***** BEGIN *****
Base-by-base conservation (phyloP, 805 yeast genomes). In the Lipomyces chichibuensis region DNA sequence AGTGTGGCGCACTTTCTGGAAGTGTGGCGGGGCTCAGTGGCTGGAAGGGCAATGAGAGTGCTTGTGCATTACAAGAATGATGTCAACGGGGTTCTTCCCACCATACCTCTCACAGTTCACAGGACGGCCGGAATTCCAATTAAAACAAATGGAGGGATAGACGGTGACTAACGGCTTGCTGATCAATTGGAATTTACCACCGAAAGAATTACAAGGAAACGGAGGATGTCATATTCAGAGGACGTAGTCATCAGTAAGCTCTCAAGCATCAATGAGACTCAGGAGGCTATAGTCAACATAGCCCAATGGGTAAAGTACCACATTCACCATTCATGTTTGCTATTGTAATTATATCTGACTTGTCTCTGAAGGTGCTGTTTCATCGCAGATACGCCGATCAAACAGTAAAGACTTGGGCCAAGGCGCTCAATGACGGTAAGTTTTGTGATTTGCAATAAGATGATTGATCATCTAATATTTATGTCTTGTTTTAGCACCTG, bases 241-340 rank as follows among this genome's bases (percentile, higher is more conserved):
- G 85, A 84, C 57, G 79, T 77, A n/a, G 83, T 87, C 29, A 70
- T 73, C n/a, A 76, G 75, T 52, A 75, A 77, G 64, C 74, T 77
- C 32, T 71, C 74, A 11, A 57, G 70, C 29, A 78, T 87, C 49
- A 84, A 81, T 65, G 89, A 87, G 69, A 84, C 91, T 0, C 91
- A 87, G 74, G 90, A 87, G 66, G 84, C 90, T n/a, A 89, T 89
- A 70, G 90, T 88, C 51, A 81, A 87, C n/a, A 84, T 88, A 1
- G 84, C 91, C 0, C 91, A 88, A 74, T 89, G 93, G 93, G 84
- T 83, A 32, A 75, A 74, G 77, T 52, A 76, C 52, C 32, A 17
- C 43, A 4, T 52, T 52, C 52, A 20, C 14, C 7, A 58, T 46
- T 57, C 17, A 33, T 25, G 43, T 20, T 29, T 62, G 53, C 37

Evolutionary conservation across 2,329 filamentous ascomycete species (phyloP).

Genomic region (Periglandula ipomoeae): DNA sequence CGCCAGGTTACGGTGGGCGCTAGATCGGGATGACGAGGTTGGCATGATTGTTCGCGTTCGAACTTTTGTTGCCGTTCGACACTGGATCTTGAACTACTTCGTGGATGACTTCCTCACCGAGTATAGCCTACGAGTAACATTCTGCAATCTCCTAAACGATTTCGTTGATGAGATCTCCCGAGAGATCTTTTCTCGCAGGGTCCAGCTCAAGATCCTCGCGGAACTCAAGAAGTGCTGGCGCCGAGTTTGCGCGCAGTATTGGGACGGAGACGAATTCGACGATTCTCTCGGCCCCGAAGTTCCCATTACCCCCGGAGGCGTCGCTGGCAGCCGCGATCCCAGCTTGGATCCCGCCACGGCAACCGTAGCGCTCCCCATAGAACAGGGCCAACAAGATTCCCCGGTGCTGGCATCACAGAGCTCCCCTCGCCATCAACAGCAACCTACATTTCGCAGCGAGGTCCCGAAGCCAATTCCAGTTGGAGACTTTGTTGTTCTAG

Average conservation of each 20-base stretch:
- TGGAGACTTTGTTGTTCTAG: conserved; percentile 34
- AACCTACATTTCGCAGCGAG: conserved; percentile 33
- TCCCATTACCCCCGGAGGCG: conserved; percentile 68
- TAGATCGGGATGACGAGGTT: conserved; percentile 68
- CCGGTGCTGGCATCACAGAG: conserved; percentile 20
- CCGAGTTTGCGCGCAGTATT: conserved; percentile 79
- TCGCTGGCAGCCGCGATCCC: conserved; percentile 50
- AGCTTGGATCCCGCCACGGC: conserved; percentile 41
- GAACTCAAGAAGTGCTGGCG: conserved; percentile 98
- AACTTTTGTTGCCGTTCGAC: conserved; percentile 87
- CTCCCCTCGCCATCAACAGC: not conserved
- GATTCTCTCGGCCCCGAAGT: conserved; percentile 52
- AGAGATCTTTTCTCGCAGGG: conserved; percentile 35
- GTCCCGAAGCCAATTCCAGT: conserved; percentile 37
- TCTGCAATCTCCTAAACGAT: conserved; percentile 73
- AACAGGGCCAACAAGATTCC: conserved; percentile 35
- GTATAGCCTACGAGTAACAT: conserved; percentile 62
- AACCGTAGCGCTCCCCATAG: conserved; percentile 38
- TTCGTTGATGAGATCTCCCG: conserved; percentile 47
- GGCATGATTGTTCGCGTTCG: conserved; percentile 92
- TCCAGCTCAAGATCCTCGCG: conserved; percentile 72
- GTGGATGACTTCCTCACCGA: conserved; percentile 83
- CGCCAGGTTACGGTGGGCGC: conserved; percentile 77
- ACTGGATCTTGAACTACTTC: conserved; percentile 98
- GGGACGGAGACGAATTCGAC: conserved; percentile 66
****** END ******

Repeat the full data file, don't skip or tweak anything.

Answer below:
Base-by-base conservation (phyloP, 805 yeast genomes). In the Lipomyces chichibuensis region DNA sequence AGTGTGGCGCACTTTCTGGAAGTGTGGCGGGGCTCAGTGGCTGGAAGGGCAATGAGAGTGCTTGTGCATTACAAGAATGATGTCAACGGGGTTCTTCCCACCATACCTCTCACAGTTCACAGGACGGCCGGAATTCCAATTAAAACAAATGGAGGGATAGACGGTGACTAACGGCTTGCTGATCAATTGGAATTTACCACCGAAAGAATTACAAGGAAACGGAGGATGTCATATTCAGAGGACGTAGTCATCAGTAAGCTCTCAAGCATCAATGAGACTCAGGAGGCTATAGTCAACATAGCCCAATGGGTAAAGTACCACATTCACCATTCATGTTTGCTATTGTAATTATATCTGACTTGTCTCTGAAGGTGCTGTTTCATCGCAGATACGCCGATCAAACAGTAAAGACTTGGGCCAAGGCGCTCAATGACGGTAAGTTTTGTGATTTGCAATAAGATGATTGATCATCTAATATTTATGTCTTGTTTTAGCACCTG, bases 241-340 rank as follows among this genome's bases (percentile, higher is more conserved):
- G 85, A 84, C 57, G 79, T 77, A n/a, G 83, T 87, C 29, A 70
- T 73, C n/a, A 76, G 75, T 52, A 75, A 77, G 64, C 74, T 77
- C 32, T 71, C 74, A 11, A 57, G 70, C 29, A 78, T 87, C 49
- A 84, A 81, T 65, G 89, A 87, G 69, A 84, C 91, T 0, C 91
- A 87, G 74, G 90, A 87, G 66, G 84, C 90, T n/a, A 89, T 89
- A 70, G 90, T 88, C 51, A 81, A 87, C n/a, A 84, T 88, A 1
- G 84, C 91, C 0, C 91, A 88, A 74, T 89, G 93, G 93, G 84
- T 83, A 32, A 75, A 74, G 77, T 52, A 76, C 52, C 32, A 17
- C 43, A 4, T 52, T 52, C 52, A 20, C 14, C 7, A 58, T 46
- T 57, C 17, A 33, T 25, G 43, T 20, T 29, T 62, G 53, C 37

Evolutionary conservation across 2,329 filamentous ascomycete species (phyloP).

Genomic region (Periglandula ipomoeae): DNA sequence CGCCAGGTTACGGTGGGCGCTAGATCGGGATGACGAGGTTGGCATGATTGTTCGCGTTCGAACTTTTGTTGCCGTTCGACACTGGATCTTGAACTACTTCGTGGATGACTTCCTCACCGAGTATAGCCTACGAGTAACATTCTGCAATCTCCTAAACGATTTCGTTGATGAGATCTCCCGAGAGATCTTTTCTCGCAGGGTCCAGCTCAAGATCCTCGCGGAACTCAAGAAGTGCTGGCGCCGAGTTTGCGCGCAGTATTGGGACGGAGACGAATTCGACGATTCTCTCGGCCCCGAAGTTCCCATTACCCCCGGAGGCGTCGCTGGCAGCCGCGATCCCAGCTTGGATCCCGCCACGGCAACCGTAGCGCTCCCCATAGAACAGGGCCAACAAGATTCCCCGGTGCTGGCATCACAGAGCTCCCCTCGCCATCAACAGCAACCTACATTTCGCAGCGAGGTCCCGAAGCCAATTCCAGTTGGAGACTTTGTTGTTCTAG

Average conservation of each 20-base stretch:
- TGGAGACTTTGTTGTTCTAG: conserved; percentile 34
- AACCTACATTTCGCAGCGAG: conserved; percentile 33
- TCCCATTACCCCCGGAGGCG: conserved; percentile 68
- TAGATCGGGATGACGAGGTT: conserved; percentile 68
- CCGGTGCTGGCATCACAGAG: conserved; percentile 20
- CCGAGTTTGCGCGCAGTATT: conserved; percentile 79
- TCGCTGGCAGCCGCGATCCC: conserved; percentile 50
- AGCTTGGATCCCGCCACGGC: conserved; percentile 41
- GAACTCAAGAAGTGCTGGCG: conserved; percentile 98
- AACTTTTGTTGCCGTTCGAC: conserved; percentile 87
- CTCCCCTCGCCATCAACAGC: not conserved
- GATTCTCTCGGCCCCGAAGT: conserved; percentile 52
- AGAGATCTTTTCTCGCAGGG: conserved; percentile 35
- GTCCCGAAGCCAATTCCAGT: conserved; percentile 37
- TCTGCAATCTCCTAAACGAT: conserved; percentile 73
- AACAGGGCCAACAAGATTCC: conserved; percentile 35
- GTATAGCCTACGAGTAACAT: conserved; percentile 62
- AACCGTAGCGCTCCCCATAG: conserved; percentile 38
- TTCGTTGATGAGATCTCCCG: conserved; percentile 47
- GGCATGATTGTTCGCGTTCG: conserved; percentile 92
- TCCAGCTCAAGATCCTCGCG: conserved; percentile 72
- GTGGATGACTTCCTCACCGA: conserved; percentile 83
- CGCCAGGTTACGGTGGGCGC: conserved; percentile 77
- ACTGGATCTTGAACTACTTC: conserved; percentile 98
- GGGACGGAGACGAATTCGAC: conserved; percentile 66